One Yorkshire Financial Case

Today’s Yorkshire Post highlights a report commissioned by those councils supporting the One Yorkshire Devolution Initiative. The report, produced by Steer Economic Consulting, evidently states that devolution could add up to £30BN a year to the Yorkshire economy by 2050 and that Yorkshire’s economic diversity, far from being an obstruction to devolution, should be seen as a positive advantage.

We have not yet seen the report, but these findings seem reasonable enough to us. We believe that devolution could “kick start” economic growth within the region and that by working together we can maximise the advantages that our economic potential and the Yorkshire brand give us.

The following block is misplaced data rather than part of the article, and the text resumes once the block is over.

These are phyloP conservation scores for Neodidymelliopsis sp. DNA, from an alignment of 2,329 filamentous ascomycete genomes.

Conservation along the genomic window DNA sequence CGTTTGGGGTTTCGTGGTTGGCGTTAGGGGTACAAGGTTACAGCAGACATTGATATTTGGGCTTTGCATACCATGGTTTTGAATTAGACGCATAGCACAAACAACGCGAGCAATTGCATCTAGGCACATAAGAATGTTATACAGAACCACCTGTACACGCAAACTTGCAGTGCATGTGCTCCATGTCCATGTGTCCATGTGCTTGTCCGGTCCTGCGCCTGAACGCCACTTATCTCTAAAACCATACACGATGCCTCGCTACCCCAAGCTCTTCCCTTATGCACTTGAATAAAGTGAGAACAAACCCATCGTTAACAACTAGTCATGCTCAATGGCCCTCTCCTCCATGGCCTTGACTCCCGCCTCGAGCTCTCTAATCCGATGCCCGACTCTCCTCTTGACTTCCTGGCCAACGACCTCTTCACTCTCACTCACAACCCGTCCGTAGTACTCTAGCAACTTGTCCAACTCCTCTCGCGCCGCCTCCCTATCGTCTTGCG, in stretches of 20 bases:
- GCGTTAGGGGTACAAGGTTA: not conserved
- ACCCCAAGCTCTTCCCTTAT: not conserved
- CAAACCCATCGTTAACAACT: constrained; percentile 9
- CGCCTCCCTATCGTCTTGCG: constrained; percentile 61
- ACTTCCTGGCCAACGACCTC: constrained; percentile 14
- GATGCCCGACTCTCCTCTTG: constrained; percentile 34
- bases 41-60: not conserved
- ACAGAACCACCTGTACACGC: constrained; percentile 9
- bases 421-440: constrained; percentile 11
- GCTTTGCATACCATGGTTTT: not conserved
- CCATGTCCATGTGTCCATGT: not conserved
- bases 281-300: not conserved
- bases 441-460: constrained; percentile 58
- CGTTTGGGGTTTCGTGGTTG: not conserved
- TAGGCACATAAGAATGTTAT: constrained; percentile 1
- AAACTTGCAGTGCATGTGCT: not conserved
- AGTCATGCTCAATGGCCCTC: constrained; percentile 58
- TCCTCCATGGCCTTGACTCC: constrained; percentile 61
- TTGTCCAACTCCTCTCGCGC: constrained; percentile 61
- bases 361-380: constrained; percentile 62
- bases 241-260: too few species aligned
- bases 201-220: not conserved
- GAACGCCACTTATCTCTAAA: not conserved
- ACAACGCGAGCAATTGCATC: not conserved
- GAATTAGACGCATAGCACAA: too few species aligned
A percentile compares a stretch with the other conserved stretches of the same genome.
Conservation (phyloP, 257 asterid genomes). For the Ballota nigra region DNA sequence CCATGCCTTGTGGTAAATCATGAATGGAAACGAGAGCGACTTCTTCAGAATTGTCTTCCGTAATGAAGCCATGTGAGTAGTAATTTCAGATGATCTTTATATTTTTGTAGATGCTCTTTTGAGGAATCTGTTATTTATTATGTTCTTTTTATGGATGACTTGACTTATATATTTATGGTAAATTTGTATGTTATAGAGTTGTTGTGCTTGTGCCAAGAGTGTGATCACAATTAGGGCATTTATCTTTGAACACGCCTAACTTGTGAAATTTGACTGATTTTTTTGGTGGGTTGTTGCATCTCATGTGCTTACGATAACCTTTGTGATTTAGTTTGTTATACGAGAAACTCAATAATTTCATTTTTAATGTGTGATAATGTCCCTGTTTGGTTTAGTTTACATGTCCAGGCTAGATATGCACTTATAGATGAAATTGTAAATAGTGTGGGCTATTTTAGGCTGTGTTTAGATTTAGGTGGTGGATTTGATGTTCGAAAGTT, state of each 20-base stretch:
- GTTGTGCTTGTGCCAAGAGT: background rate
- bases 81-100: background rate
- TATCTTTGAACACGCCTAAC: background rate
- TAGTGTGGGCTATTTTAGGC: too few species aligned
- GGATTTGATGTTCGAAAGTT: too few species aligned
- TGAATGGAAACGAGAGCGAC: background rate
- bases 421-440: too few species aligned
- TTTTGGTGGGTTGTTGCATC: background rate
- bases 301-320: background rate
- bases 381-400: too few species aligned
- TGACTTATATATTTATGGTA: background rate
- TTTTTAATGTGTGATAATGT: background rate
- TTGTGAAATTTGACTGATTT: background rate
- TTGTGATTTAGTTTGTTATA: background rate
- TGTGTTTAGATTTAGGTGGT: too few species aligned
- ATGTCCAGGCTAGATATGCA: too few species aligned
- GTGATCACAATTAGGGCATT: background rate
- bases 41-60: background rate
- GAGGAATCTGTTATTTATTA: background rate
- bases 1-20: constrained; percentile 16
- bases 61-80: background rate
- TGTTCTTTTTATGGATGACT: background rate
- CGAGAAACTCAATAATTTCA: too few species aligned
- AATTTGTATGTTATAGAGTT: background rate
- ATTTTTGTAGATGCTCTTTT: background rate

Those who say that Yorkshire is not an economic area and, therefore, cannot have devolution are just talking nonsense. An economic area can be anything you want it to be. If the area is too complex to be administered by a mayor, then give us a parliament.

If anything, £30BN per year added to the region’s GDP by 2050 could be a conservative estimate. Achievement of this could depend on many variables including the people involved, and the financial settlement arrived at with the central government. Nevertheless, the potential is clearly significant. Some of us would say that Yorkshire should be achieving £150BN a year GDP now as opposed £112BN actually produced.

Now that we have a consensus of opinion within the councils of the region for One Yorkshire, a question for the government must be why are they continuing to deny the region a fair hearing on devolution? If the region is not achieving its potential because it does not have the right to have a say in its own destiny, then the UK must also be losing. If the UK government is not supporting the interests of its citizens, then why is it there?

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